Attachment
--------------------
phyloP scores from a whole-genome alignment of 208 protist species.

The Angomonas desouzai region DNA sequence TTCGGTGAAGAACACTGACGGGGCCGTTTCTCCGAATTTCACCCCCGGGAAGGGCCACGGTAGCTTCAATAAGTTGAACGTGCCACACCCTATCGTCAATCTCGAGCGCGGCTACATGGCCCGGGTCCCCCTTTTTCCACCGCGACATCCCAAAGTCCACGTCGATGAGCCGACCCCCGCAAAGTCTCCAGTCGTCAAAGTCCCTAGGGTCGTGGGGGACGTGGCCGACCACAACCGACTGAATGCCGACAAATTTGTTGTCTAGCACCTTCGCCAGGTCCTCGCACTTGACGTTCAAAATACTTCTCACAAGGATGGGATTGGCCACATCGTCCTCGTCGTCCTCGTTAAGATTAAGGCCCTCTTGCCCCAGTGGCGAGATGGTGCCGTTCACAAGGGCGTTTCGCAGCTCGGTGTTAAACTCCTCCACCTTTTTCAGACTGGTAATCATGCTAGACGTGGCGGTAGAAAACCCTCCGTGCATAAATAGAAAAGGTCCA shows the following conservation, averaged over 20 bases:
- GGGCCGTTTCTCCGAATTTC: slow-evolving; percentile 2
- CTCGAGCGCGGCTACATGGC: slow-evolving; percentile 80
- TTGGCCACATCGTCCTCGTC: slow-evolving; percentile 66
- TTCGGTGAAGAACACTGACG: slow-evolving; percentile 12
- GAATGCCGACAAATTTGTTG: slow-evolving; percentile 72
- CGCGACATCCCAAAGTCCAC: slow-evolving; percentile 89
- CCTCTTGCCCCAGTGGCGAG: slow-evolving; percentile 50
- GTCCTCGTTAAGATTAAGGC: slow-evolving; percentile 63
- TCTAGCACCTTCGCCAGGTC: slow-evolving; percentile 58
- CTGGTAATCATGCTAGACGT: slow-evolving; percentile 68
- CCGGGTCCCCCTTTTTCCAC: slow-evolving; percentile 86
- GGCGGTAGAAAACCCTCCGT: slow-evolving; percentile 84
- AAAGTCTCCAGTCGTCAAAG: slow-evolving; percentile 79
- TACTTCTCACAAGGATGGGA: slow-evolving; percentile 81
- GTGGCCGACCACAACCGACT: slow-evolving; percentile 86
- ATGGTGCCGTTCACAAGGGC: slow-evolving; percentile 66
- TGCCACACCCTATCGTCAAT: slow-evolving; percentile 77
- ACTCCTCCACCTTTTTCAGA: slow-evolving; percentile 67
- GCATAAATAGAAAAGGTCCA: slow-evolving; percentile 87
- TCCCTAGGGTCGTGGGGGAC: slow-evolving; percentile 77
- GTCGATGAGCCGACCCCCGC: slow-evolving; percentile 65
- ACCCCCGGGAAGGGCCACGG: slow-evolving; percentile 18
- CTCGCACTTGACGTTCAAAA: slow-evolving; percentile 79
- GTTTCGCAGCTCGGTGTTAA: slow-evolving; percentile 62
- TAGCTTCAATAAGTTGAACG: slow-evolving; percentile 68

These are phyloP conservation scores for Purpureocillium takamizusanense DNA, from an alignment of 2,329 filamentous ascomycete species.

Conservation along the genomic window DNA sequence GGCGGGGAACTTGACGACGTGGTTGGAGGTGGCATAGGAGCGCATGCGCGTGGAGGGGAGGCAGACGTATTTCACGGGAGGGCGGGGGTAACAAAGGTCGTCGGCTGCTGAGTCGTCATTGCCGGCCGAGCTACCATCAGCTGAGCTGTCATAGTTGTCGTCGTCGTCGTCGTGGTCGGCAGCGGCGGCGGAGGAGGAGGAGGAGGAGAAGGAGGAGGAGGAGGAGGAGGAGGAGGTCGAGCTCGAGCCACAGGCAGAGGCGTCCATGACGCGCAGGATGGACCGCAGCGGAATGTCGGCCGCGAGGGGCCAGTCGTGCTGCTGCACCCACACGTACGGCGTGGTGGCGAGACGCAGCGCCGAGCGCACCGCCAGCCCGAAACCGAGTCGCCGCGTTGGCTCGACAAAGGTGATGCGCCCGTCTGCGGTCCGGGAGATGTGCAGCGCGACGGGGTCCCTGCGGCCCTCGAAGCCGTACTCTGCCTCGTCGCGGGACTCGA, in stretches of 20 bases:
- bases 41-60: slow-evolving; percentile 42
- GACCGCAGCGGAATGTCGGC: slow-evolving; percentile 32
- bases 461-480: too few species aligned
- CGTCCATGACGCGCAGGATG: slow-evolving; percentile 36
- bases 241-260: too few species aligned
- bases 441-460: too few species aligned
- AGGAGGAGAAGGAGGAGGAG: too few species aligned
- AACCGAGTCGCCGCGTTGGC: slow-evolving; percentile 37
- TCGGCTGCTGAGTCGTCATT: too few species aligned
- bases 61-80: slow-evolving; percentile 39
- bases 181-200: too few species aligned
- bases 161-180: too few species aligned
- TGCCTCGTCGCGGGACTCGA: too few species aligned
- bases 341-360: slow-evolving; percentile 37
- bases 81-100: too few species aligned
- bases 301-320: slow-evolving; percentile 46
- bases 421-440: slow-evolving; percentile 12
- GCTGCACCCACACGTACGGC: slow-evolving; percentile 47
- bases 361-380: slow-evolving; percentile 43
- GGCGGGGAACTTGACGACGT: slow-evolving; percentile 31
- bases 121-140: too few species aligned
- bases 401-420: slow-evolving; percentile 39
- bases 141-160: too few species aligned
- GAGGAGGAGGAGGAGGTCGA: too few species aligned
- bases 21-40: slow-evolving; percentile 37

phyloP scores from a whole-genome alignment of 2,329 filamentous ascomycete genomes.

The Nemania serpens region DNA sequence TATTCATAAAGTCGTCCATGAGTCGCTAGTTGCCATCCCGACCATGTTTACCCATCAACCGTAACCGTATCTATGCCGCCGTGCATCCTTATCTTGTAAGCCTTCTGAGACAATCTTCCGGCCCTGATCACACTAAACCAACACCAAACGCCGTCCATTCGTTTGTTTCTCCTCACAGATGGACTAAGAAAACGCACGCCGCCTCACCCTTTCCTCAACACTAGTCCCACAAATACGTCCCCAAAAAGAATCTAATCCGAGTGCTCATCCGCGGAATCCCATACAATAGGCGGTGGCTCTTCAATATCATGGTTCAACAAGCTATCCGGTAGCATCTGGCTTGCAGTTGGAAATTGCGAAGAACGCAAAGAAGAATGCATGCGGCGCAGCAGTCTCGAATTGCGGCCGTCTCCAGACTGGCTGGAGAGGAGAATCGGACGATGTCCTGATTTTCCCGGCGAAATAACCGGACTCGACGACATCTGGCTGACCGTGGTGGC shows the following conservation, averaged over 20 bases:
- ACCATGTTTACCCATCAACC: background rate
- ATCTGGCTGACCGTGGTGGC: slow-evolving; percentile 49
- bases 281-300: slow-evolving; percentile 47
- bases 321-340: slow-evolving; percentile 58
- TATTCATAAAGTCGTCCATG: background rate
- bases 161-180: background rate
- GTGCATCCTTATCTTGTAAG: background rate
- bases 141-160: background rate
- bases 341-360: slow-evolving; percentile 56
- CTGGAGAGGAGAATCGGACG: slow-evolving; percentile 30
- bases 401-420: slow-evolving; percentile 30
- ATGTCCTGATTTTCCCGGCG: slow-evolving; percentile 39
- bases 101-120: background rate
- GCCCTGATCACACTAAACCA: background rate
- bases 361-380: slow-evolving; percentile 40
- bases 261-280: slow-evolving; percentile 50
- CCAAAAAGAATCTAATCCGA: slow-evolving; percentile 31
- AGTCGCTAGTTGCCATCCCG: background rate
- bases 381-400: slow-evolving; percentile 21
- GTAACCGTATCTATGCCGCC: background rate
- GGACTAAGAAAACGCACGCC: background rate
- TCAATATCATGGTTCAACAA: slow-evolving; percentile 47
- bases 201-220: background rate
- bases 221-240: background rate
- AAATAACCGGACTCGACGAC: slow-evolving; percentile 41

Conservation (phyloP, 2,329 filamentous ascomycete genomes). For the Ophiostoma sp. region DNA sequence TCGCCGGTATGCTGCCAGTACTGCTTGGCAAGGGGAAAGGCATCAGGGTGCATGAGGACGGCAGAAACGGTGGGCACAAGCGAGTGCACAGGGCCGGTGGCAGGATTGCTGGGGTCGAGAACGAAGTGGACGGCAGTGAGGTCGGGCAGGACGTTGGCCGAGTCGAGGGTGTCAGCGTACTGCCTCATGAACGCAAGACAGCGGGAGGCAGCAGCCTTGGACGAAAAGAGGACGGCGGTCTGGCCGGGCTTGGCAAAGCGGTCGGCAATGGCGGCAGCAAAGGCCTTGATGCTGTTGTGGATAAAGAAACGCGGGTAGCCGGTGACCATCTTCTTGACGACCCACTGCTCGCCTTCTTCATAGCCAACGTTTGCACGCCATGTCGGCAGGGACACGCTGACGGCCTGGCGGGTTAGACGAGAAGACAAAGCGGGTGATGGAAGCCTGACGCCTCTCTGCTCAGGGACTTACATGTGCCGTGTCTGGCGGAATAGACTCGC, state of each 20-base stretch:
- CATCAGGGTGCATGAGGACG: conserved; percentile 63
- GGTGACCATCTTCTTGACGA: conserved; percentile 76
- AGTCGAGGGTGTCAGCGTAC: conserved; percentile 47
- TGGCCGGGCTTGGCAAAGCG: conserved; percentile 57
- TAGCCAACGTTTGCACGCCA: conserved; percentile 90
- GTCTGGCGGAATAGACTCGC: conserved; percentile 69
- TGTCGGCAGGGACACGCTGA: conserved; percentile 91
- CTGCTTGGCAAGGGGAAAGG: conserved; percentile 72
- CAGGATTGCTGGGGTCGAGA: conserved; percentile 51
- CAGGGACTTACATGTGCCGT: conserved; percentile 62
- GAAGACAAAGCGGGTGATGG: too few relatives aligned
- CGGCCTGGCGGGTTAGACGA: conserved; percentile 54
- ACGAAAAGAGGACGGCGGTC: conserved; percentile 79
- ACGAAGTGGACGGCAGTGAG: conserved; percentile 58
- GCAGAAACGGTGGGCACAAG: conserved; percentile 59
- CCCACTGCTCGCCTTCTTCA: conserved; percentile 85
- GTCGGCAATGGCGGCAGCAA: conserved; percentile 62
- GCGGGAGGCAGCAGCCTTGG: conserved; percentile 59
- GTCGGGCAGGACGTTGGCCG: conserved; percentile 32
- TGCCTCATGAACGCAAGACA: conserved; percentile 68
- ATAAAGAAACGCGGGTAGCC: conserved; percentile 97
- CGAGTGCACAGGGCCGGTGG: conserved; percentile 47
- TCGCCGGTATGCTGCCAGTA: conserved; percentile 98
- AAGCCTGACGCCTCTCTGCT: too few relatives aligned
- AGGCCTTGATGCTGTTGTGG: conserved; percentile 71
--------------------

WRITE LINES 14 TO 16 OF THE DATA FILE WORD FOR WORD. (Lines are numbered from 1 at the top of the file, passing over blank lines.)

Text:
- GGCGGTAGAAAACCCTCCGT: slow-evolving; percentile 84
- AAAGTCTCCAGTCGTCAAAG: slow-evolving; percentile 79
- TACTTCTCACAAGGATGGGA: slow-evolving; percentile 81